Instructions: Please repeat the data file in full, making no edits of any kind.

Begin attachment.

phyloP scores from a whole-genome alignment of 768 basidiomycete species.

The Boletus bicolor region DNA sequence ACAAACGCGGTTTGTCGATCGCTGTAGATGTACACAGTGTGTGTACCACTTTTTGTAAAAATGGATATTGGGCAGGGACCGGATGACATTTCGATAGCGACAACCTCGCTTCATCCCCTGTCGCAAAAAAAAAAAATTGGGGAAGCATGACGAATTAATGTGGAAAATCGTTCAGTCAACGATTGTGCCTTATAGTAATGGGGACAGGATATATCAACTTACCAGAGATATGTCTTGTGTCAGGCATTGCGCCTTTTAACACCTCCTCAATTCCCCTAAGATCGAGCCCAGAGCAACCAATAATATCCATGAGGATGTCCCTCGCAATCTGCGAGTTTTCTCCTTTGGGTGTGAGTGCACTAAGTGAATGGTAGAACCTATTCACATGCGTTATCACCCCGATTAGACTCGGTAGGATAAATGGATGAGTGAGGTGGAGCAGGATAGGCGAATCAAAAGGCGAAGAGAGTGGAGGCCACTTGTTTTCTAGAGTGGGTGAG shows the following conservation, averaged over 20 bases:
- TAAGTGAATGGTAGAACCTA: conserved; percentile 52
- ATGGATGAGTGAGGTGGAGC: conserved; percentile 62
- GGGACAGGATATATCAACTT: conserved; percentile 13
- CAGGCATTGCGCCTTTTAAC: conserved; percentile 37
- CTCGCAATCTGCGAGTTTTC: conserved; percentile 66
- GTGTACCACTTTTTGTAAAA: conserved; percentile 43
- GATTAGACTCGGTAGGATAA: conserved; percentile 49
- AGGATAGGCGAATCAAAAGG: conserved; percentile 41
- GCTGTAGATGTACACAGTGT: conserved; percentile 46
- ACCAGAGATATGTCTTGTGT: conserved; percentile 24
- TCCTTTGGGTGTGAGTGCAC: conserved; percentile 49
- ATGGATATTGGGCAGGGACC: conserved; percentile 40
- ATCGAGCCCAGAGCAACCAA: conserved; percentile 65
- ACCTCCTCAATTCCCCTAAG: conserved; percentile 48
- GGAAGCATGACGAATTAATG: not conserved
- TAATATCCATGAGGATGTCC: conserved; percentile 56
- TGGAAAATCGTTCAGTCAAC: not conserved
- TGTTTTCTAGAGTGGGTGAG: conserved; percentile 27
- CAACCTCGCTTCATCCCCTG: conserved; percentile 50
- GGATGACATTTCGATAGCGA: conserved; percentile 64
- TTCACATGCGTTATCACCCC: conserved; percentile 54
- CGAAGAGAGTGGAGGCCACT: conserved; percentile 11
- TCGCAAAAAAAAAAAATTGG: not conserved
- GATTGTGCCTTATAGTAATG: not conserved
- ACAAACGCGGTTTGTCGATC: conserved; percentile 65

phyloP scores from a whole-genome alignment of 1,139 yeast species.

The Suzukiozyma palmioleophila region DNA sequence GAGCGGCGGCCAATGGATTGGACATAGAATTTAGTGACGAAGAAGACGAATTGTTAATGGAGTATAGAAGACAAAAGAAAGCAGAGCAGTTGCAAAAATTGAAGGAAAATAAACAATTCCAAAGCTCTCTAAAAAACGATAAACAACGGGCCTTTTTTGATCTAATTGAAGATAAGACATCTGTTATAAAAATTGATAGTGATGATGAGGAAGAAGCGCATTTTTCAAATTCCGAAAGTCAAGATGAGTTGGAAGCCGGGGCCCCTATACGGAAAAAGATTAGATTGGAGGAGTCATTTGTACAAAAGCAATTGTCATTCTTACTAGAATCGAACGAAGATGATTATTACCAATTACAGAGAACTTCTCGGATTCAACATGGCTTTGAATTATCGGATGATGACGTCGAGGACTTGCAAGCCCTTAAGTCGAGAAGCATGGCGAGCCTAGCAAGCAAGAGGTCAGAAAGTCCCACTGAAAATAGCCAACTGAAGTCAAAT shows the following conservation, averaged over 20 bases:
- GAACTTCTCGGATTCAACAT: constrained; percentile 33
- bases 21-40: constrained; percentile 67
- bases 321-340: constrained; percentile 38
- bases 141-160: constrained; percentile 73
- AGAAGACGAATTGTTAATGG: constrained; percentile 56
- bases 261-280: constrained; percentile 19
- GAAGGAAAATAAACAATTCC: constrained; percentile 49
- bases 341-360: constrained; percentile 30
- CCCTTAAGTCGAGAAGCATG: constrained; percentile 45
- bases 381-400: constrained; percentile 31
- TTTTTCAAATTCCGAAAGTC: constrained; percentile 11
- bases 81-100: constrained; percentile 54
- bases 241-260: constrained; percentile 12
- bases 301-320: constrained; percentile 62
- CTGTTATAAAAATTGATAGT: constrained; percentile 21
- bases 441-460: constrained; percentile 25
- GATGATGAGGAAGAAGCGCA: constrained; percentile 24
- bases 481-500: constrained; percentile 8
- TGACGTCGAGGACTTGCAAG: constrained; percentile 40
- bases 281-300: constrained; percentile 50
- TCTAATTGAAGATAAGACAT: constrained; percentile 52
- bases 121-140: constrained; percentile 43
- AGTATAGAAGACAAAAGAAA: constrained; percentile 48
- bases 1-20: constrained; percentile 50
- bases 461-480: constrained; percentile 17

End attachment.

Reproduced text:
phyloP scores from a whole-genome alignment of 768 basidiomycete species.

The Boletus bicolor region DNA sequence ACAAACGCGGTTTGTCGATCGCTGTAGATGTACACAGTGTGTGTACCACTTTTTGTAAAAATGGATATTGGGCAGGGACCGGATGACATTTCGATAGCGACAACCTCGCTTCATCCCCTGTCGCAAAAAAAAAAAATTGGGGAAGCATGACGAATTAATGTGGAAAATCGTTCAGTCAACGATTGTGCCTTATAGTAATGGGGACAGGATATATCAACTTACCAGAGATATGTCTTGTGTCAGGCATTGCGCCTTTTAACACCTCCTCAATTCCCCTAAGATCGAGCCCAGAGCAACCAATAATATCCATGAGGATGTCCCTCGCAATCTGCGAGTTTTCTCCTTTGGGTGTGAGTGCACTAAGTGAATGGTAGAACCTATTCACATGCGTTATCACCCCGATTAGACTCGGTAGGATAAATGGATGAGTGAGGTGGAGCAGGATAGGCGAATCAAAAGGCGAAGAGAGTGGAGGCCACTTGTTTTCTAGAGTGGGTGAG shows the following conservation, averaged over 20 bases:
- TAAGTGAATGGTAGAACCTA: conserved; percentile 52
- ATGGATGAGTGAGGTGGAGC: conserved; percentile 62
- GGGACAGGATATATCAACTT: conserved; percentile 13
- CAGGCATTGCGCCTTTTAAC: conserved; percentile 37
- CTCGCAATCTGCGAGTTTTC: conserved; percentile 66
- GTGTACCACTTTTTGTAAAA: conserved; percentile 43
- GATTAGACTCGGTAGGATAA: conserved; percentile 49
- AGGATAGGCGAATCAAAAGG: conserved; percentile 41
- GCTGTAGATGTACACAGTGT: conserved; percentile 46
- ACCAGAGATATGTCTTGTGT: conserved; percentile 24
- TCCTTTGGGTGTGAGTGCAC: conserved; percentile 49
- ATGGATATTGGGCAGGGACC: conserved; percentile 40
- ATCGAGCCCAGAGCAACCAA: conserved; percentile 65
- ACCTCCTCAATTCCCCTAAG: conserved; percentile 48
- GGAAGCATGACGAATTAATG: not conserved
- TAATATCCATGAGGATGTCC: conserved; percentile 56
- TGGAAAATCGTTCAGTCAAC: not conserved
- TGTTTTCTAGAGTGGGTGAG: conserved; percentile 27
- CAACCTCGCTTCATCCCCTG: conserved; percentile 50
- GGATGACATTTCGATAGCGA: conserved; percentile 64
- TTCACATGCGTTATCACCCC: conserved; percentile 54
- CGAAGAGAGTGGAGGCCACT: conserved; percentile 11
- TCGCAAAAAAAAAAAATTGG: not conserved
- GATTGTGCCTTATAGTAATG: not conserved
- ACAAACGCGGTTTGTCGATC: conserved; percentile 65

phyloP scores from a whole-genome alignment of 1,139 yeast species.

The Suzukiozyma palmioleophila region DNA sequence GAGCGGCGGCCAATGGATTGGACATAGAATTTAGTGACGAAGAAGACGAATTGTTAATGGAGTATAGAAGACAAAAGAAAGCAGAGCAGTTGCAAAAATTGAAGGAAAATAAACAATTCCAAAGCTCTCTAAAAAACGATAAACAACGGGCCTTTTTTGATCTAATTGAAGATAAGACATCTGTTATAAAAATTGATAGTGATGATGAGGAAGAAGCGCATTTTTCAAATTCCGAAAGTCAAGATGAGTTGGAAGCCGGGGCCCCTATACGGAAAAAGATTAGATTGGAGGAGTCATTTGTACAAAAGCAATTGTCATTCTTACTAGAATCGAACGAAGATGATTATTACCAATTACAGAGAACTTCTCGGATTCAACATGGCTTTGAATTATCGGATGATGACGTCGAGGACTTGCAAGCCCTTAAGTCGAGAAGCATGGCGAGCCTAGCAAGCAAGAGGTCAGAAAGTCCCACTGAAAATAGCCAACTGAAGTCAAAT shows the following conservation, averaged over 20 bases:
- GAACTTCTCGGATTCAACAT: constrained; percentile 33
- bases 21-40: constrained; percentile 67
- bases 321-340: constrained; percentile 38
- bases 141-160: constrained; percentile 73
- AGAAGACGAATTGTTAATGG: constrained; percentile 56
- bases 261-280: constrained; percentile 19
- GAAGGAAAATAAACAATTCC: constrained; percentile 49
- bases 341-360: constrained; percentile 30
- CCCTTAAGTCGAGAAGCATG: constrained; percentile 45
- bases 381-400: constrained; percentile 31
- TTTTTCAAATTCCGAAAGTC: constrained; percentile 11
- bases 81-100: constrained; percentile 54
- bases 241-260: constrained; percentile 12
- bases 301-320: constrained; percentile 62
- CTGTTATAAAAATTGATAGT: constrained; percentile 21
- bases 441-460: constrained; percentile 25
- GATGATGAGGAAGAAGCGCA: constrained; percentile 24
- bases 481-500: constrained; percentile 8
- TGACGTCGAGGACTTGCAAG: constrained; percentile 40
- bases 281-300: constrained; percentile 50
- TCTAATTGAAGATAAGACAT: constrained; percentile 52
- bases 121-140: constrained; percentile 43
- AGTATAGAAGACAAAAGAAA: constrained; percentile 48
- bases 1-20: constrained; percentile 50
- bases 461-480: constrained; percentile 17